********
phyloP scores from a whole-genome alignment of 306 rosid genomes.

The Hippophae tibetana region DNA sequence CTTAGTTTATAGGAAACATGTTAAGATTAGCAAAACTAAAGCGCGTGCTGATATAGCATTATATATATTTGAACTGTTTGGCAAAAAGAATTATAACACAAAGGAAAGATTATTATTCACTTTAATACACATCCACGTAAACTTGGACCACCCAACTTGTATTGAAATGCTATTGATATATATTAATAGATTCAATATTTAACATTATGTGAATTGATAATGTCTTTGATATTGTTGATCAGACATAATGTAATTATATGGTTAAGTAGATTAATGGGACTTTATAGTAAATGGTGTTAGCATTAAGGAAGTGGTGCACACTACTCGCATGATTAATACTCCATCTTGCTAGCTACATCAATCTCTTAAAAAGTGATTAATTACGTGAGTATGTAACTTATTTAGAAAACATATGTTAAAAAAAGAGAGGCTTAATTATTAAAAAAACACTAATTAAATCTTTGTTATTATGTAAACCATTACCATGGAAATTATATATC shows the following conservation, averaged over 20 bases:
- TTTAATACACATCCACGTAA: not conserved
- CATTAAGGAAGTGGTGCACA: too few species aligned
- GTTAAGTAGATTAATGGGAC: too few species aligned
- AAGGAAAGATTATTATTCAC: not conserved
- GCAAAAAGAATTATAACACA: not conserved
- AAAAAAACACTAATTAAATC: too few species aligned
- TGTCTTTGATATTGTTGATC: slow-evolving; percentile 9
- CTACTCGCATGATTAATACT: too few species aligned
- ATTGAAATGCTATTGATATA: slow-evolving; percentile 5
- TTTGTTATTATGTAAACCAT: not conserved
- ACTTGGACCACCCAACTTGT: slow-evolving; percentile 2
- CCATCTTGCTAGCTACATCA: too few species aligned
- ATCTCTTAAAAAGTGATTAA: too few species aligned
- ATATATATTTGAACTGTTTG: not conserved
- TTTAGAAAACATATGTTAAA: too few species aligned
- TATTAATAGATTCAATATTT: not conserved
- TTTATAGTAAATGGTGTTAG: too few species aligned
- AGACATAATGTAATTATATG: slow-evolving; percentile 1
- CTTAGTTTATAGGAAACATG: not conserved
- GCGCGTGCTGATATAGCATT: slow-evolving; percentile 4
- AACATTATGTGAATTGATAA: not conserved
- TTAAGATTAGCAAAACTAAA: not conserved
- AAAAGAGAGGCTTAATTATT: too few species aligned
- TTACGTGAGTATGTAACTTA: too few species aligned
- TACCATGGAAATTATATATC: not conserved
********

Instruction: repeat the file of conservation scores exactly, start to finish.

phyloP scores from a whole-genome alignment of 306 rosid genomes.

The Hippophae tibetana region DNA sequence CTTAGTTTATAGGAAACATGTTAAGATTAGCAAAACTAAAGCGCGTGCTGATATAGCATTATATATATTTGAACTGTTTGGCAAAAAGAATTATAACACAAAGGAAAGATTATTATTCACTTTAATACACATCCACGTAAACTTGGACCACCCAACTTGTATTGAAATGCTATTGATATATATTAATAGATTCAATATTTAACATTATGTGAATTGATAATGTCTTTGATATTGTTGATCAGACATAATGTAATTATATGGTTAAGTAGATTAATGGGACTTTATAGTAAATGGTGTTAGCATTAAGGAAGTGGTGCACACTACTCGCATGATTAATACTCCATCTTGCTAGCTACATCAATCTCTTAAAAAGTGATTAATTACGTGAGTATGTAACTTATTTAGAAAACATATGTTAAAAAAAGAGAGGCTTAATTATTAAAAAAACACTAATTAAATCTTTGTTATTATGTAAACCATTACCATGGAAATTATATATC shows the following conservation, averaged over 20 bases:
- TTTAATACACATCCACGTAA: not conserved
- CATTAAGGAAGTGGTGCACA: too few species aligned
- GTTAAGTAGATTAATGGGAC: too few species aligned
- AAGGAAAGATTATTATTCAC: not conserved
- GCAAAAAGAATTATAACACA: not conserved
- AAAAAAACACTAATTAAATC: too few species aligned
- TGTCTTTGATATTGTTGATC: slow-evolving; percentile 9
- CTACTCGCATGATTAATACT: too few species aligned
- ATTGAAATGCTATTGATATA: slow-evolving; percentile 5
- TTTGTTATTATGTAAACCAT: not conserved
- ACTTGGACCACCCAACTTGT: slow-evolving; percentile 2
- CCATCTTGCTAGCTACATCA: too few species aligned
- ATCTCTTAAAAAGTGATTAA: too few species aligned
- ATATATATTTGAACTGTTTG: not conserved
- TTTAGAAAACATATGTTAAA: too few species aligned
- TATTAATAGATTCAATATTT: not conserved
- TTTATAGTAAATGGTGTTAG: too few species aligned
- AGACATAATGTAATTATATG: slow-evolving; percentile 1
- CTTAGTTTATAGGAAACATG: not conserved
- GCGCGTGCTGATATAGCATT: slow-evolving; percentile 4
- AACATTATGTGAATTGATAA: not conserved
- TTAAGATTAGCAAAACTAAA: not conserved
- AAAAGAGAGGCTTAATTATT: too few species aligned
- TTACGTGAGTATGTAACTTA: too few species aligned
- TACCATGGAAATTATATATC: not conserved